Nietzsche’s Dionysus and Apollo arose from a chain of inspiration originated by Plato, which has continued across generations, with inevitable developments and variations in emphasis. The Timaeus, a dialogue from Plato’s ‘middle’ or ‘late’ period, and generally and mistakenly regarded as a minor work, is his attempt to give a scientific explanation for the divine creation of this world  – for that reason alone positioning it as a major work by him. In it is written an encapsulation of a process and purpose which is of the greatest importance to Western philosophy, Christian theology and Western art theory and practice

‘And (the Demiurge) gave each divine being two motions, one uniform in the same place, as each always thinks the same thoughts about the same things, the other forward, as each is subject to the movement of the Same and uniform; but he kept them unaffected by the other five kinds of motion, that each might be as perfect as possible.’6

This little group of words summarises the dual yet undifferentiated pathway Plato established between perfection, its divine medium, and creation; it asserts that creation and ‘thought’ in its motion are equivalent; it defines the nature of that process. The motions of his divine beings differ from those of the sensory world, they are effects of the soul in its activity.

Plotinus’ mystical and emotive development on this (on the Soul’s contemplation of and desire for its source, his development of the realm of Forms into that of Intellect, and differentiation between its lower and higher aspects as the ascending Soul’s activity quickens, culminating in its unity with its source, his hypostasis of the One – which he defined as the greatest activity in the greatest stillness) was absorbed into Christian theology and Western philosophy as the methods of contemplation of form and (the movement through) desire, passion and the emotions, toward union with that which was desired (God).

These methods underlie Kant’s notions of the beautiful and the sublime,7 they echo in Schopenhauer’s writing and recur in his aesthetics8 – and again in Nietzsche’s Apollinian and Dionysian.9 As Plato’s Demiurge created the world and gave it form, as Plotinus’ Soul brought form from the far more ‘real’ universe of Intellect to Intellect’s eternal creation in matter, as the God of Christianity created the world to which He sent His Son as the embodiment of the Holy Spirit, so Dionysus eternally creates the world and gives of himself through the beauty of Apollinian form (which Nietzsche applied to appearance). Demiurge, Soul, Jesus and Dionysus are the media, ‘mind’ the message.10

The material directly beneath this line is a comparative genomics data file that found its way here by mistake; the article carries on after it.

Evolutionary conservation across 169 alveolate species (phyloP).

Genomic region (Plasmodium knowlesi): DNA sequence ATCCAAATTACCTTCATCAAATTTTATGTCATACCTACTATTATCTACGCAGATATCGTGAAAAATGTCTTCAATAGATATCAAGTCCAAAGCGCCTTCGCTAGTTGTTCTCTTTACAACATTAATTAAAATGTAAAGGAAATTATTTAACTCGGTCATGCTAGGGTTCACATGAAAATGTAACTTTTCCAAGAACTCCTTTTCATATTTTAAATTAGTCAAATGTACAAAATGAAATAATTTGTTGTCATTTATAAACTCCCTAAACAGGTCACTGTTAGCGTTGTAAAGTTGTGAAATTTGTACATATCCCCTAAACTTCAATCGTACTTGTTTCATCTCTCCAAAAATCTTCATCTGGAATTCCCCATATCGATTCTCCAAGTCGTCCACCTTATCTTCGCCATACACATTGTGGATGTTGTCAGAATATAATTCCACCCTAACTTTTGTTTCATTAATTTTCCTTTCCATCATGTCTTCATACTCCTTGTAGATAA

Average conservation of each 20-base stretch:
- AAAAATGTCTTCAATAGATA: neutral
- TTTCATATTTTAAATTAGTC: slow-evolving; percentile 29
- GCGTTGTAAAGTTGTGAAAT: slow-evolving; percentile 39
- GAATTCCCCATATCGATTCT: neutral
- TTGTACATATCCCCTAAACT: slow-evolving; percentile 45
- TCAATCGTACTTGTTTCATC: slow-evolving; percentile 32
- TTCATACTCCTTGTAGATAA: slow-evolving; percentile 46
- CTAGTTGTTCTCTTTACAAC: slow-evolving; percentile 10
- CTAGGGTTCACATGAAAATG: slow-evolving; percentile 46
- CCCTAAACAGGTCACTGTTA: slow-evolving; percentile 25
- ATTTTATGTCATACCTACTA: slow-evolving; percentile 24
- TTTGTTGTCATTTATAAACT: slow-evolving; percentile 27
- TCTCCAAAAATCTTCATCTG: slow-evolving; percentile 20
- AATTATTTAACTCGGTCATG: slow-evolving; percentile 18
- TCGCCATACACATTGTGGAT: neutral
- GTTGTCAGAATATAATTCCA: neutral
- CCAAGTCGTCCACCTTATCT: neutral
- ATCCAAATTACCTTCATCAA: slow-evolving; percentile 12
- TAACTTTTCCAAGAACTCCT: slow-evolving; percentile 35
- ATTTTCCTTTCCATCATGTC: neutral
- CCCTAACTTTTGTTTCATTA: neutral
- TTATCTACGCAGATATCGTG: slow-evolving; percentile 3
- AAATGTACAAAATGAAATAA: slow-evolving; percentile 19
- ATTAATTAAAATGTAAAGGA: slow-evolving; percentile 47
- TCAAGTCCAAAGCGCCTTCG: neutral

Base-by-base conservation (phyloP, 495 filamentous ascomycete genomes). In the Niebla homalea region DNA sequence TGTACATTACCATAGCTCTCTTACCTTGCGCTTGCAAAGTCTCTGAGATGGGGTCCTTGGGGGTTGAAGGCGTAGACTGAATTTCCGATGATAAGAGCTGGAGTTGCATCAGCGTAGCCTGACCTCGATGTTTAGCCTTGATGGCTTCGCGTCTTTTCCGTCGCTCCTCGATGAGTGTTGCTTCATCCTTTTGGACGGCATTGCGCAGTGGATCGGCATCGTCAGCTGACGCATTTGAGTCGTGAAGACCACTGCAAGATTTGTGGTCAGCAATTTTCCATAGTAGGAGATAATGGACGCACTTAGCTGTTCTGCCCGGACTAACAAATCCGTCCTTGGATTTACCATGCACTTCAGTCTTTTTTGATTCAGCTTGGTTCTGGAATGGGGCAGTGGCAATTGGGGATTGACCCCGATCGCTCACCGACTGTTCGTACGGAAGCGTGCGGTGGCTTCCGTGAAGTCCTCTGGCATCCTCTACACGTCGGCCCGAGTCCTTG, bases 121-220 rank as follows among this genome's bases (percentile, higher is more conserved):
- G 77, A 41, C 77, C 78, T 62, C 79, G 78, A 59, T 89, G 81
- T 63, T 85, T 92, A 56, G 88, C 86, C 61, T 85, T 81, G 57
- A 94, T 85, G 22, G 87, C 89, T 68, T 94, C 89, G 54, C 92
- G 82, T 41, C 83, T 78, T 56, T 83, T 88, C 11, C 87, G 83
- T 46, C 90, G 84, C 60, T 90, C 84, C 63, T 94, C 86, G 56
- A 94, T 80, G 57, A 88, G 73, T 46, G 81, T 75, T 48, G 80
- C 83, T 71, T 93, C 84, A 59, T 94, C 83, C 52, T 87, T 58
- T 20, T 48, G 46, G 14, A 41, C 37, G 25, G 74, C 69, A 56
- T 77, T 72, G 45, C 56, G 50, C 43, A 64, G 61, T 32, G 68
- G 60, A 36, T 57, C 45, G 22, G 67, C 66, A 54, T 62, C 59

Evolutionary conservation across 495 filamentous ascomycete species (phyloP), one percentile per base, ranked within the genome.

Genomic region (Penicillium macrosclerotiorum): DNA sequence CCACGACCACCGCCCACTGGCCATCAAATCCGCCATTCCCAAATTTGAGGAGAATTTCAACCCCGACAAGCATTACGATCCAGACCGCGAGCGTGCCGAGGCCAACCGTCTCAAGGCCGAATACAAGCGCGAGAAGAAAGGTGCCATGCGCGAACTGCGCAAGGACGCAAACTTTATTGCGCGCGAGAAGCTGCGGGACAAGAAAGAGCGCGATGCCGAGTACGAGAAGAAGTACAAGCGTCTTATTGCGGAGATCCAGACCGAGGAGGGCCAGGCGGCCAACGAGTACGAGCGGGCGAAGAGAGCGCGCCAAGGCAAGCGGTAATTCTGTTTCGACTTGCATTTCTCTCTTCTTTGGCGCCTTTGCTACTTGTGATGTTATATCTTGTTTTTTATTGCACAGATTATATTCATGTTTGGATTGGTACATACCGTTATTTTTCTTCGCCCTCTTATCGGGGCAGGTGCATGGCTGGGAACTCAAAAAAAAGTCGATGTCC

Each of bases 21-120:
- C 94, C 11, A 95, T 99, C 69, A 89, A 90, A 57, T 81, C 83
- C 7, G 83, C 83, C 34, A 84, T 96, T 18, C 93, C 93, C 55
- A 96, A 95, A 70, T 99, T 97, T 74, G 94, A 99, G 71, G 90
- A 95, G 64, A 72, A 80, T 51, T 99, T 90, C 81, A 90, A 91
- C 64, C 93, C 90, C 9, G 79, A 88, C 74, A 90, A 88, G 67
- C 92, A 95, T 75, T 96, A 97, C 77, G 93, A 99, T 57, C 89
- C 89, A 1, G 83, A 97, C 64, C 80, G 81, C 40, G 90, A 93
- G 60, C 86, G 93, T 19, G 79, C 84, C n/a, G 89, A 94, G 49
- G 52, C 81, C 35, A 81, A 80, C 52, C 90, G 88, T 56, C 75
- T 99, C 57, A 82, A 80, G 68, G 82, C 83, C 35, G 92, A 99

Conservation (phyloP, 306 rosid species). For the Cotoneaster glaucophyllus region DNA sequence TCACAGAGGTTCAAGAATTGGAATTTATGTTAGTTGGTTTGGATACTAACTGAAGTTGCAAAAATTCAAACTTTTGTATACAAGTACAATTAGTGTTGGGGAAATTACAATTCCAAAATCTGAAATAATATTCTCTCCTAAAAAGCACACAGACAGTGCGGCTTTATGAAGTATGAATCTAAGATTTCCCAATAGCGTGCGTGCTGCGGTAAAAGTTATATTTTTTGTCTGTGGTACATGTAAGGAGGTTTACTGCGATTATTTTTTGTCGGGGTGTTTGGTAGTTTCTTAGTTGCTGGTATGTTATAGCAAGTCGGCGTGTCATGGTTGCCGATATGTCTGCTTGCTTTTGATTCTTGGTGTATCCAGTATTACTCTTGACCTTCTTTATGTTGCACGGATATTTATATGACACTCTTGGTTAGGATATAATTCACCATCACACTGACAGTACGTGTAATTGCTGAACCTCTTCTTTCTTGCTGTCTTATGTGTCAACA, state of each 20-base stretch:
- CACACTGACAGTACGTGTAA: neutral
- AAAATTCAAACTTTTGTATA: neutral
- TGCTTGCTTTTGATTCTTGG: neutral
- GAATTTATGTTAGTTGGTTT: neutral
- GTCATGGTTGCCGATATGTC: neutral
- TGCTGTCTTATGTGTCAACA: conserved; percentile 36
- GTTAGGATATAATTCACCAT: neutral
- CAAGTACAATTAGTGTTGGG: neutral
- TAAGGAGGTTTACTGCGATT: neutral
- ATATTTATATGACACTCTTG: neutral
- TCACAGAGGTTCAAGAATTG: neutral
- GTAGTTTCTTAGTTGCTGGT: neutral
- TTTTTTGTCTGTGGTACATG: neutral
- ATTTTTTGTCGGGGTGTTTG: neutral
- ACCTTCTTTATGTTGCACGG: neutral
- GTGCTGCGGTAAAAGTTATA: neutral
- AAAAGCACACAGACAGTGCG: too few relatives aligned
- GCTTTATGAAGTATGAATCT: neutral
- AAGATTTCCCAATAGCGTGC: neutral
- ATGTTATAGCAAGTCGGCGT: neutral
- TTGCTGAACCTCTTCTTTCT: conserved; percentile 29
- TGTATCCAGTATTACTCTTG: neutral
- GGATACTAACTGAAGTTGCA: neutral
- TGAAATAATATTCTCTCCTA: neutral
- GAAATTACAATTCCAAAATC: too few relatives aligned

For Nietzsche, the ‘tragic’ artist attains the Dionysian state through Apollinian apotheosis, the perfecting of man’s self.11 Obsessive self-love has its justification.12 Nietzsche emphasised the fecundity of Dionysus, destroying as he eternally creates – in so doing he drew from the work of Plotinus, who had an immense impact on Nietzsche’s own thought and of whom it was written that because of his mysticism, he has been a greater inspiration for Western philosophy than even Plato13

‘…the tragic artist…creates his figures like a fecund divinity of individuation…and as his vast Dionysian impulse then devours his entire world of phenomena, in order to let us sense beyond it, and through its destruction, the highest artistic primal joy, in the bosom of the primordially One.’14

The notions of vitality and creativity are fundamental to Plotinus’ philosophy. Not only are Intellect and particularly its source, the One, overflowing with activity, there is in Intellect an ‘…endlessness for ever welling up in it, the unwearying and unwearing nature which in no way falls short in it, boiling over with life…’15 The language Plotinus used to describe this excess of life resonates in Nietzsche’s description of Dionysian creativity.16 Creation is not for its own sake, but to produce objects of ‘vision’, to enable knowledge and ultimately the unity of seer, seeing and seen.17

Even Nietzsche’s description of man’s perfecting of himself

‘(In a Dionysian state, man) is no longer an artist, he has become a work of art: in these paroxysms of intoxication the artistic power of all nature reveals itself to the highest gratification of the primordial unity. The noblest clay, the most costly marble, man, is here kneaded and cut, and to the sound of the chisel strokes of the Dionysian world-artist rings out the cry of the Eleusinian mysteries…Do you sense your Maker, world?’18

is shaped not by Kant’s hand of nature, but by that of Plotinus, who  commanded, in reply to the question ‘But how are you to see into a virtuous Soul and know its loveliness?’

‘Withdraw into yourself and look. And if you do not find yourself beautiful yet, act as does the creator of a statue that is to be made beautiful: he cuts away here, he smoothes there, he makes this line lighter, this other purer, until a lovely face has grown upon his work. So do you also: cut away all that is excessive, straighten all that is crooked, bring light to all that is overcast, labour to make all one glow of beauty and never cease chiselling your statue, until there shall shine out on you from it the godlike splendour of virtue, until you shall see the perfect goodness surely established in the stainless shrine…the Primal Good and the Primal Beauty have the one dwelling-place and, thus, always, Beauty’s seat is There.’19